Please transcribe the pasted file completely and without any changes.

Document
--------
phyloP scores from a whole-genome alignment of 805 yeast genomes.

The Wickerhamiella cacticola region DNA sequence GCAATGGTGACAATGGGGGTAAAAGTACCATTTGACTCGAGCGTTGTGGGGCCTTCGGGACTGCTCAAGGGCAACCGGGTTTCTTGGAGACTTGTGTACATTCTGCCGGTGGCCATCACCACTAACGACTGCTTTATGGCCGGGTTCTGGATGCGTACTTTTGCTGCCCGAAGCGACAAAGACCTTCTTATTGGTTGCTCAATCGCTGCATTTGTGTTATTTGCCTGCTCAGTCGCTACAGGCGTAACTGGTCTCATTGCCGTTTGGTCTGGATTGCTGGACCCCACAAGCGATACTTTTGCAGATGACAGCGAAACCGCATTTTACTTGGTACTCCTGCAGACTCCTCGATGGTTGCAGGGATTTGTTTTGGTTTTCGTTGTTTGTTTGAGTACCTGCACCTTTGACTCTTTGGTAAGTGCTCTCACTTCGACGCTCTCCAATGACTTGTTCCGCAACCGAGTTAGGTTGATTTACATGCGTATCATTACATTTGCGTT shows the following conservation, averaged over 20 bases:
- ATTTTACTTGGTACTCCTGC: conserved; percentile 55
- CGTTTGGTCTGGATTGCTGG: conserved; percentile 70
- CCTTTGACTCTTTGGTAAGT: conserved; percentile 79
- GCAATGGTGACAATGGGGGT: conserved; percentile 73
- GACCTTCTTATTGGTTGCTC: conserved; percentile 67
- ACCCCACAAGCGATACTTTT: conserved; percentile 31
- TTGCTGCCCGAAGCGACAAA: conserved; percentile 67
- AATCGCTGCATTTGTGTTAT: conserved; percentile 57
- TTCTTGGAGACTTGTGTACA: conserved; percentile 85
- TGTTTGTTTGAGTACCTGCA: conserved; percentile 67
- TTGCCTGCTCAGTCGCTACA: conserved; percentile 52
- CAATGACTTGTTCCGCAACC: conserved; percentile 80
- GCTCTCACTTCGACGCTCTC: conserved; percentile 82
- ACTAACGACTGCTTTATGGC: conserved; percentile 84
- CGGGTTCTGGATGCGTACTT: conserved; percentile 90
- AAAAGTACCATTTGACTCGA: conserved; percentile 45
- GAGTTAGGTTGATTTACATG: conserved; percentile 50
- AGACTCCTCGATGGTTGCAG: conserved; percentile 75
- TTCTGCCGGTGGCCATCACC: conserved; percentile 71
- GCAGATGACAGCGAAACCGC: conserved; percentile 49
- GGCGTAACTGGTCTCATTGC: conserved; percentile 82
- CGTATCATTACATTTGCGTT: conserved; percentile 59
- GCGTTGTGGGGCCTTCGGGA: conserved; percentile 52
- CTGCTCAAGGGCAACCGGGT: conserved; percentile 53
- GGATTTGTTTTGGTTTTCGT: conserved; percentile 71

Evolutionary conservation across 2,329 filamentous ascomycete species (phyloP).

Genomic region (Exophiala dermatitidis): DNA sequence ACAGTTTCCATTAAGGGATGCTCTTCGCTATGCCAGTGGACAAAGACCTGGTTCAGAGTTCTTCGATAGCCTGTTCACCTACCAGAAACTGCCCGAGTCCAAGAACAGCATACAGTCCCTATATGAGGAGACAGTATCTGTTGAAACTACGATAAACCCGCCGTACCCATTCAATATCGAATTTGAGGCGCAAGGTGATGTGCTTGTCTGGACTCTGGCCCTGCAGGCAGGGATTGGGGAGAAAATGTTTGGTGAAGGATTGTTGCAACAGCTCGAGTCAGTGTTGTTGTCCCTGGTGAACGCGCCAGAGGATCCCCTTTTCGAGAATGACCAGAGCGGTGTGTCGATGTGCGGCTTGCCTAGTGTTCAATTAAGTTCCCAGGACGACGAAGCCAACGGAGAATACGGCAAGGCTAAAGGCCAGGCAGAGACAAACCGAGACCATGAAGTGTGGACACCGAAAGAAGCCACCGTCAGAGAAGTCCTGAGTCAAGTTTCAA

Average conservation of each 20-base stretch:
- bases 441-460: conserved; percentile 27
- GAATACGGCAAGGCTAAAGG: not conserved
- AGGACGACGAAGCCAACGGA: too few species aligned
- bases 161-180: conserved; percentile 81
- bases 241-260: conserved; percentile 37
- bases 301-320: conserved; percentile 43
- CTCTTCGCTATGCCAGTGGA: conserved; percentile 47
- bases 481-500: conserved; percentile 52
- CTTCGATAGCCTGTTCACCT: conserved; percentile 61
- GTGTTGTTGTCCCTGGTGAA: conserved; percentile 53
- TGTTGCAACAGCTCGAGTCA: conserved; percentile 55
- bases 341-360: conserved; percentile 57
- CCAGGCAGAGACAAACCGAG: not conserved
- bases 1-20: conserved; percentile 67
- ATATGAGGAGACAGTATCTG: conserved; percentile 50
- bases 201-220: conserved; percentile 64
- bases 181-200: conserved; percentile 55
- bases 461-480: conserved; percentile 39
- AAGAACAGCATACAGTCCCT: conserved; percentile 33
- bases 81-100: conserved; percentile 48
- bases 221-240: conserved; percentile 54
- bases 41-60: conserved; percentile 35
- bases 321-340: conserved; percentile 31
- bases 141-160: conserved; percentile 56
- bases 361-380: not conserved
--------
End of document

phyloP scores from a whole-genome alignment of 805 yeast genomes.

The Wickerhamiella cacticola region DNA sequence GCAATGGTGACAATGGGGGTAAAAGTACCATTTGACTCGAGCGTTGTGGGGCCTTCGGGACTGCTCAAGGGCAACCGGGTTTCTTGGAGACTTGTGTACATTCTGCCGGTGGCCATCACCACTAACGACTGCTTTATGGCCGGGTTCTGGATGCGTACTTTTGCTGCCCGAAGCGACAAAGACCTTCTTATTGGTTGCTCAATCGCTGCATTTGTGTTATTTGCCTGCTCAGTCGCTACAGGCGTAACTGGTCTCATTGCCGTTTGGTCTGGATTGCTGGACCCCACAAGCGATACTTTTGCAGATGACAGCGAAACCGCATTTTACTTGGTACTCCTGCAGACTCCTCGATGGTTGCAGGGATTTGTTTTGGTTTTCGTTGTTTGTTTGAGTACCTGCACCTTTGACTCTTTGGTAAGTGCTCTCACTTCGACGCTCTCCAATGACTTGTTCCGCAACCGAGTTAGGTTGATTTACATGCGTATCATTACATTTGCGTT shows the following conservation, averaged over 20 bases:
- ATTTTACTTGGTACTCCTGC: conserved; percentile 55
- CGTTTGGTCTGGATTGCTGG: conserved; percentile 70
- CCTTTGACTCTTTGGTAAGT: conserved; percentile 79
- GCAATGGTGACAATGGGGGT: conserved; percentile 73
- GACCTTCTTATTGGTTGCTC: conserved; percentile 67
- ACCCCACAAGCGATACTTTT: conserved; percentile 31
- TTGCTGCCCGAAGCGACAAA: conserved; percentile 67
- AATCGCTGCATTTGTGTTAT: conserved; percentile 57
- TTCTTGGAGACTTGTGTACA: conserved; percentile 85
- TGTTTGTTTGAGTACCTGCA: conserved; percentile 67
- TTGCCTGCTCAGTCGCTACA: conserved; percentile 52
- CAATGACTTGTTCCGCAACC: conserved; percentile 80
- GCTCTCACTTCGACGCTCTC: conserved; percentile 82
- ACTAACGACTGCTTTATGGC: conserved; percentile 84
- CGGGTTCTGGATGCGTACTT: conserved; percentile 90
- AAAAGTACCATTTGACTCGA: conserved; percentile 45
- GAGTTAGGTTGATTTACATG: conserved; percentile 50
- AGACTCCTCGATGGTTGCAG: conserved; percentile 75
- TTCTGCCGGTGGCCATCACC: conserved; percentile 71
- GCAGATGACAGCGAAACCGC: conserved; percentile 49
- GGCGTAACTGGTCTCATTGC: conserved; percentile 82
- CGTATCATTACATTTGCGTT: conserved; percentile 59
- GCGTTGTGGGGCCTTCGGGA: conserved; percentile 52
- CTGCTCAAGGGCAACCGGGT: conserved; percentile 53
- GGATTTGTTTTGGTTTTCGT: conserved; percentile 71

Evolutionary conservation across 2,329 filamentous ascomycete species (phyloP).

Genomic region (Exophiala dermatitidis): DNA sequence ACAGTTTCCATTAAGGGATGCTCTTCGCTATGCCAGTGGACAAAGACCTGGTTCAGAGTTCTTCGATAGCCTGTTCACCTACCAGAAACTGCCCGAGTCCAAGAACAGCATACAGTCCCTATATGAGGAGACAGTATCTGTTGAAACTACGATAAACCCGCCGTACCCATTCAATATCGAATTTGAGGCGCAAGGTGATGTGCTTGTCTGGACTCTGGCCCTGCAGGCAGGGATTGGGGAGAAAATGTTTGGTGAAGGATTGTTGCAACAGCTCGAGTCAGTGTTGTTGTCCCTGGTGAACGCGCCAGAGGATCCCCTTTTCGAGAATGACCAGAGCGGTGTGTCGATGTGCGGCTTGCCTAGTGTTCAATTAAGTTCCCAGGACGACGAAGCCAACGGAGAATACGGCAAGGCTAAAGGCCAGGCAGAGACAAACCGAGACCATGAAGTGTGGACACCGAAAGAAGCCACCGTCAGAGAAGTCCTGAGTCAAGTTTCAA

Average conservation of each 20-base stretch:
- bases 441-460: conserved; percentile 27
- GAATACGGCAAGGCTAAAGG: not conserved
- AGGACGACGAAGCCAACGGA: too few species aligned
- bases 161-180: conserved; percentile 81
- bases 241-260: conserved; percentile 37
- bases 301-320: conserved; percentile 43
- CTCTTCGCTATGCCAGTGGA: conserved; percentile 47
- bases 481-500: conserved; percentile 52
- CTTCGATAGCCTGTTCACCT: conserved; percentile 61
- GTGTTGTTGTCCCTGGTGAA: conserved; percentile 53
- TGTTGCAACAGCTCGAGTCA: conserved; percentile 55
- bases 341-360: conserved; percentile 57
- CCAGGCAGAGACAAACCGAG: not conserved
- bases 1-20: conserved; percentile 67
- ATATGAGGAGACAGTATCTG: conserved; percentile 50
- bases 201-220: conserved; percentile 64
- bases 181-200: conserved; percentile 55
- bases 461-480: conserved; percentile 39
- AAGAACAGCATACAGTCCCT: conserved; percentile 33
- bases 81-100: conserved; percentile 48
- bases 221-240: conserved; percentile 54
- bases 41-60: conserved; percentile 35
- bases 321-340: conserved; percentile 31
- bases 141-160: conserved; percentile 56
- bases 361-380: not conserved